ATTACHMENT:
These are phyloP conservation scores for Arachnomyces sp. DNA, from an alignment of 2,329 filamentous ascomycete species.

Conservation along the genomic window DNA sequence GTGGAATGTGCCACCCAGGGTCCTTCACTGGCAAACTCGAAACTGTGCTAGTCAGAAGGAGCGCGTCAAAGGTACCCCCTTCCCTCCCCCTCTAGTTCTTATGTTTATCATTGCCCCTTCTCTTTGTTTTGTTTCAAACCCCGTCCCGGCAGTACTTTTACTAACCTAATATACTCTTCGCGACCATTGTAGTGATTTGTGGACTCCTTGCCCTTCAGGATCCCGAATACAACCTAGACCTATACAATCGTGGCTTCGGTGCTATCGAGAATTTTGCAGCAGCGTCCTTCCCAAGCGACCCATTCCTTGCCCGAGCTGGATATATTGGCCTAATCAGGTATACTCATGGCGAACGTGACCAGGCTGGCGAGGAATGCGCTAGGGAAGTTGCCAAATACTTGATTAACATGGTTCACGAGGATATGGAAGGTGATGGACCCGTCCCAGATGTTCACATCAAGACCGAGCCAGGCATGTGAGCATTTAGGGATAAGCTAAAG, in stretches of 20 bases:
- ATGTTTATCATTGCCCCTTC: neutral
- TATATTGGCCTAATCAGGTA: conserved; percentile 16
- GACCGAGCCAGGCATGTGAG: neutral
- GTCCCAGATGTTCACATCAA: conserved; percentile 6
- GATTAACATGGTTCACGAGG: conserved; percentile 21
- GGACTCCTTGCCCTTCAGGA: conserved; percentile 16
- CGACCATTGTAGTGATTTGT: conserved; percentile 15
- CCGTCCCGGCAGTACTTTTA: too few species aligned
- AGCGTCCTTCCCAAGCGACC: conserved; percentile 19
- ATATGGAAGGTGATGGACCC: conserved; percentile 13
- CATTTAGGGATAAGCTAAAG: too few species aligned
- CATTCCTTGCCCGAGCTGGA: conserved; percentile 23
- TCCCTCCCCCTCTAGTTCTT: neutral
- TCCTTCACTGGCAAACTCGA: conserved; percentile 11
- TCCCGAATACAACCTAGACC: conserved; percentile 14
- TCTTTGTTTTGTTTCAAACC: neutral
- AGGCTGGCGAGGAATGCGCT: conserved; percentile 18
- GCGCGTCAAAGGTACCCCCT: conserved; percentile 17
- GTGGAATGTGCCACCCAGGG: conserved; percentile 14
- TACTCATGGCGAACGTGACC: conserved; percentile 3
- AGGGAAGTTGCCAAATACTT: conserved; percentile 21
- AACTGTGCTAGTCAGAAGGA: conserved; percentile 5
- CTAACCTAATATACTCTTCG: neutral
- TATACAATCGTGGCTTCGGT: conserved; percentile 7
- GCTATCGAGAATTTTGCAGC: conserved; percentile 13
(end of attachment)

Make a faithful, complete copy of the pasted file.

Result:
These are phyloP conservation scores for Arachnomyces sp. DNA, from an alignment of 2,329 filamentous ascomycete species.

Conservation along the genomic window DNA sequence GTGGAATGTGCCACCCAGGGTCCTTCACTGGCAAACTCGAAACTGTGCTAGTCAGAAGGAGCGCGTCAAAGGTACCCCCTTCCCTCCCCCTCTAGTTCTTATGTTTATCATTGCCCCTTCTCTTTGTTTTGTTTCAAACCCCGTCCCGGCAGTACTTTTACTAACCTAATATACTCTTCGCGACCATTGTAGTGATTTGTGGACTCCTTGCCCTTCAGGATCCCGAATACAACCTAGACCTATACAATCGTGGCTTCGGTGCTATCGAGAATTTTGCAGCAGCGTCCTTCCCAAGCGACCCATTCCTTGCCCGAGCTGGATATATTGGCCTAATCAGGTATACTCATGGCGAACGTGACCAGGCTGGCGAGGAATGCGCTAGGGAAGTTGCCAAATACTTGATTAACATGGTTCACGAGGATATGGAAGGTGATGGACCCGTCCCAGATGTTCACATCAAGACCGAGCCAGGCATGTGAGCATTTAGGGATAAGCTAAAG, in stretches of 20 bases:
- ATGTTTATCATTGCCCCTTC: neutral
- TATATTGGCCTAATCAGGTA: conserved; percentile 16
- GACCGAGCCAGGCATGTGAG: neutral
- GTCCCAGATGTTCACATCAA: conserved; percentile 6
- GATTAACATGGTTCACGAGG: conserved; percentile 21
- GGACTCCTTGCCCTTCAGGA: conserved; percentile 16
- CGACCATTGTAGTGATTTGT: conserved; percentile 15
- CCGTCCCGGCAGTACTTTTA: too few species aligned
- AGCGTCCTTCCCAAGCGACC: conserved; percentile 19
- ATATGGAAGGTGATGGACCC: conserved; percentile 13
- CATTTAGGGATAAGCTAAAG: too few species aligned
- CATTCCTTGCCCGAGCTGGA: conserved; percentile 23
- TCCCTCCCCCTCTAGTTCTT: neutral
- TCCTTCACTGGCAAACTCGA: conserved; percentile 11
- TCCCGAATACAACCTAGACC: conserved; percentile 14
- TCTTTGTTTTGTTTCAAACC: neutral
- AGGCTGGCGAGGAATGCGCT: conserved; percentile 18
- GCGCGTCAAAGGTACCCCCT: conserved; percentile 17
- GTGGAATGTGCCACCCAGGG: conserved; percentile 14
- TACTCATGGCGAACGTGACC: conserved; percentile 3
- AGGGAAGTTGCCAAATACTT: conserved; percentile 21
- AACTGTGCTAGTCAGAAGGA: conserved; percentile 5
- CTAACCTAATATACTCTTCG: neutral
- TATACAATCGTGGCTTCGGT: conserved; percentile 7
- GCTATCGAGAATTTTGCAGC: conserved; percentile 13